The TRF study also finds that there are large disparities in eviction rates among the city’s census tracts, varying depending on the geographic location and demographics. Much like in Desmond’s findings, Philadelphia’s black neighborhoods are hit hardest by the eviction epidemic. In 2015 census tracts that were at least 80 percent black had eviction rates of 10.2 percent, whereas those which were less than 10 percent black saw eviction rates of 3.3 percent.
The numbers are similar in every other year under review. Even when controlling for income and poverty, the eviction rates in majority black neighborhoods are still higher than in communities with different demographic composition.
Notably, the highest eviction rates are not exclusive to the poorest neighborhoods of the city. Although sections of North and West Philadelphia are among their ranks, the epidemic rages too in neighborhoods like East Mt. Airy, East Oak Lane, Germantown, and even in the Far Northeast. These worst hit census tracts have annual eviction filings of over 15 percent in 2014-2015.
“It’s very troubling when you see it in East Oak Lane, Germantown, East Mt. Airy, because they aren’t places where people think they need to pay attention” said Goldstein. “We know that evictions and foreclosures have a downward pressure on real estate markets. You also have the turmoil that comes with high turnover. If we don’t pay attention to what’s going on in these neighborhoods you have to fear for the future of the city.”
The neighborhoods Goldstein mentions have long been bastions of the city’s black middle class. In recent years, however, they have been facing new social pressures in the wake of the Great Recession, the foreclosure crisis, and the precipitous decline in public sector work.
The pockets of deep eviction pressure in the Far Northeast, which is known for its stability and its whiteness, are clustered around the boundaries of the airport and its adjacent industrial parks. Although the Far Northeast is dominated by single family detached housing, there are older garden apartments clustered in the areas of the region with high eviction rates. That could account for the epidemic’s tendrils in the Far Northeast, as could the surge in immigrant populations that have modestly altered the area’s demographics in recent years.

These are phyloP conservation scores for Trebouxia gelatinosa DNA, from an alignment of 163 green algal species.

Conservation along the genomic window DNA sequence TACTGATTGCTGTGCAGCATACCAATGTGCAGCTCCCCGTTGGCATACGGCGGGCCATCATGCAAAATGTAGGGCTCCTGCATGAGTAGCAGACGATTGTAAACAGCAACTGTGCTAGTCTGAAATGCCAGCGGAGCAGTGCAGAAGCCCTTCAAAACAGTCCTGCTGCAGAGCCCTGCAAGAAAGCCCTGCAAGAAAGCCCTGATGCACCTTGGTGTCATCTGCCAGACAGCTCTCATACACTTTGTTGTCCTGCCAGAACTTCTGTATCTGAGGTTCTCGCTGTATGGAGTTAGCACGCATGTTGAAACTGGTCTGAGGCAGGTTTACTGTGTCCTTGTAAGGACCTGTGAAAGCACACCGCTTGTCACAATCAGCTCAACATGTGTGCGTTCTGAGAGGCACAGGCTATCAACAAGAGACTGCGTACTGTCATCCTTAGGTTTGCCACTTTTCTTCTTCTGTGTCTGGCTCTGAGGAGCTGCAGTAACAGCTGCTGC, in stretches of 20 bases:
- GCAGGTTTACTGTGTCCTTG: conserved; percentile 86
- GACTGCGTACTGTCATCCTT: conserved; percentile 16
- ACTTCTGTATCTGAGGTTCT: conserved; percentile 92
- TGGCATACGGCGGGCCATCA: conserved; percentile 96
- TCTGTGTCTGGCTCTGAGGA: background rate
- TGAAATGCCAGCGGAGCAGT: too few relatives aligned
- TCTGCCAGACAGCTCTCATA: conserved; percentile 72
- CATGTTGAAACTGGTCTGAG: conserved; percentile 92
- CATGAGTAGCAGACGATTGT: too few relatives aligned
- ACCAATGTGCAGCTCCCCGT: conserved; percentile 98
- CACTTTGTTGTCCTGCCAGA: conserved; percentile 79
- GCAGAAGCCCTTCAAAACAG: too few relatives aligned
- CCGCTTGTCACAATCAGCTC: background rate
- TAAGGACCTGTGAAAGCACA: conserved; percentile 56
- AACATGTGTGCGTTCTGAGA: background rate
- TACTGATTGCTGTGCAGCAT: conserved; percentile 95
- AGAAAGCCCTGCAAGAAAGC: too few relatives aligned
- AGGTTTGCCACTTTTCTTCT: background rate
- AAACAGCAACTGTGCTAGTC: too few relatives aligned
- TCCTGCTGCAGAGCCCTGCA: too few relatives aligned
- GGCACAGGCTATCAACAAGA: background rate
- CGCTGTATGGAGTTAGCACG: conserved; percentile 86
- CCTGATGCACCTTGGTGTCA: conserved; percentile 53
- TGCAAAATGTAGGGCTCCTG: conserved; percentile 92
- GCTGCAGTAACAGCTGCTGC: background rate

When eviction takes place on the kind of scale Goldstein and Parker have discovered, it morphs from being a tragedy for one household to a social problem that destabilizes communities. Getting evicted once makes it more likely that a family will be evicted again. For those who suffer the experience repeatedly it becomes harder for children to do well in school or for adults to hold down a job. In Desmond’s Milwaukee research, correlations were found between high eviction rates and high crime in neighborhoods. On the individual level, eviction is linked to higher suicide rates.
As much as eviction is tied to rising housing costs and stagnating incomes overall, the problem is further compounded, as in Jackson’s case, by the immense power imbalance between renters and landlords. The most obvious form this takes is in the lack of legal representation for renters in landlord tenant court. As a result, many people like Jackson are evicted even when the law may well be on their side because they are unable to adequately represent themselves against a lawyer or because they sign deals that may sound good in the moment but have lasting repercussions.
“A lot of landlords send their tenants to court for stupid things,” said Jackson. “You can bring all the proof you want but the judge is going to listen to them because they are the big corporation and we are just the small people. We just don’t have a voice.”
*This article has been slightly altered for clarity.